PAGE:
Friday, 08 July 2022
The importance of balancing protein in diets in different parts of the globe to benefit health and the environment is highlighted in new research that shows nitrogen released into water could be reduced in the US with less protein consumption, whilst in Malawi there is significant deficiency in high quality protein being consumed.
Balancing how much protein you eat with the amount your body needs could reduce nitrogen releases to aquatic systems in the U.S. by 12 percent and overall nitrogen losses to air and water by 4 percent, according to a study led by the University of California, Davis, in collaboration with the University of Nottingham.
Protein consumption in the United States, from both plant and animal sources, ranks among the highest in the world. The study, published in the journal Frontiers in Ecology and the Environment, said that if Americans ate protein at recommended amounts, projected nitrogen excretion rates in 2055 would be 27% less than they are today despite population growth.
The study is the first to estimate how much protein consumption contributes to excess nitrogen in the environment through human waste. It also indicates that coastal cities have the largest potential to reduce nitrogen excretions headed for their watersheds.
“It turns out that many of us don't need as much protein as we eat, and that has repercussions for our health and aquatic ecosystems,” said lead author Maya Almaraz, a research affiliate with the UC Davis Institute of the Environment. “If we could reduce that to an amount appropriate to our health, we could better protect our environmental resources.”
The human body requires protein. But when a body takes in more protein than it needs, excess amino acids break it down into nitrogen, which is excreted mostly through urine and released through the wastewater system. This brings additional nitrogen into waterways, which can result in toxic algal blooms, oxygen-starved “dead zones” and polluted drinking water.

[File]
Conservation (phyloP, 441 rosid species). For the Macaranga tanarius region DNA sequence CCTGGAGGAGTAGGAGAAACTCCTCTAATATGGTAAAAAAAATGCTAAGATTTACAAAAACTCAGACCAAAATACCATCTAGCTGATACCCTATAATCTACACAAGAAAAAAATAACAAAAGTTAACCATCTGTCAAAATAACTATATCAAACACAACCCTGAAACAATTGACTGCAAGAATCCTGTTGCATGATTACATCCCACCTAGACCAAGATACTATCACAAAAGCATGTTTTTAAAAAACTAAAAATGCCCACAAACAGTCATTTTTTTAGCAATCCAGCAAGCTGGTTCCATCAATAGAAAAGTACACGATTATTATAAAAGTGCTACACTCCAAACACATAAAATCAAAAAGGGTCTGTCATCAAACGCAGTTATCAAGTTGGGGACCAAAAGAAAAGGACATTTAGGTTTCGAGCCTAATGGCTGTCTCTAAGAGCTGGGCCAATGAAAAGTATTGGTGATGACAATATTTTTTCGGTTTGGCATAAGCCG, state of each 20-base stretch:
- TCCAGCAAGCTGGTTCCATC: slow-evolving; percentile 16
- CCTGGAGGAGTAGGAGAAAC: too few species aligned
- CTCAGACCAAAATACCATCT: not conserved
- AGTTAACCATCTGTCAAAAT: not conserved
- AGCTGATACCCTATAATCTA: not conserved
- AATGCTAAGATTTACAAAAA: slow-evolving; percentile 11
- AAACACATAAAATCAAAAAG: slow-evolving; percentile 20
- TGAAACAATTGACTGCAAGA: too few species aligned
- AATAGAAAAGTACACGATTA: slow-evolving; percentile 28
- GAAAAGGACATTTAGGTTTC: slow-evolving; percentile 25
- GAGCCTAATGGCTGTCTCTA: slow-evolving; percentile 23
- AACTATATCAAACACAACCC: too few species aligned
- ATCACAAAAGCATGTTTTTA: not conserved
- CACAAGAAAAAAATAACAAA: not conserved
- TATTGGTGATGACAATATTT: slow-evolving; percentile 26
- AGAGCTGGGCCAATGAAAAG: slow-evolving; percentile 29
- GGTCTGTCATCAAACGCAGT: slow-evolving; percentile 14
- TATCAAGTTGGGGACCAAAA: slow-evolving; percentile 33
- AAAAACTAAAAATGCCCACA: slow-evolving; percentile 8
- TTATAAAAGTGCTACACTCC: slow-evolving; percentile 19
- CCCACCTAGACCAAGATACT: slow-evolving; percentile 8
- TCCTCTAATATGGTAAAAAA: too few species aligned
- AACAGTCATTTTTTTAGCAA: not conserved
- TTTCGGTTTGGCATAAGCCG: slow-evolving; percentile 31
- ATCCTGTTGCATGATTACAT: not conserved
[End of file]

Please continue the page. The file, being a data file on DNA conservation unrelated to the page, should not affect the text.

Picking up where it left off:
The scientists estimated current and future nitrogen excretion exports based on U.S. census population data. They saw an upward trend over time, with exports increasing 20% from 2016 to 2055. That increase is associated with population growth, as well as an aging population, which requires more protein to manage muscle loss.
In contrast to this, researchers from the University of Nottingham also led a study, published in Nutrients that estimates that the poorest households in Malawi obtain 80% of their dietary protein from cereal crops, predominately maize, which is known to be poorly digestible and deficient in specific amino acids, in particular lysine. 82% of individuals in the poorest households were at risk of lysine deficiency (compared to only 3% in the richest households). This study, which used data from recent household consumption and expenditure surveys, highlighted the need to diversify the sources of protein available in the poorest areas of the world, and more specifically, to improve access to animal source foods for the most vulnerable.
These two papers highlight the complex nature of the problems we face in moving toward more sustainable food systems. While there is little doubt that reducing excessive consumption of animal-based foods in high-income countries would have both environmental and health benefits, we must remain aware of the large number of vulnerable populations around the world who remain at risk of malnutrition and who are in urgent need of diversification of the types of food available to them. With a growing, and aging, global population, balancing a reduction in the impact of food production on the environment, with ensuring availability of key nutrients to vulnerable populations, represents a major challenge for coming decades.
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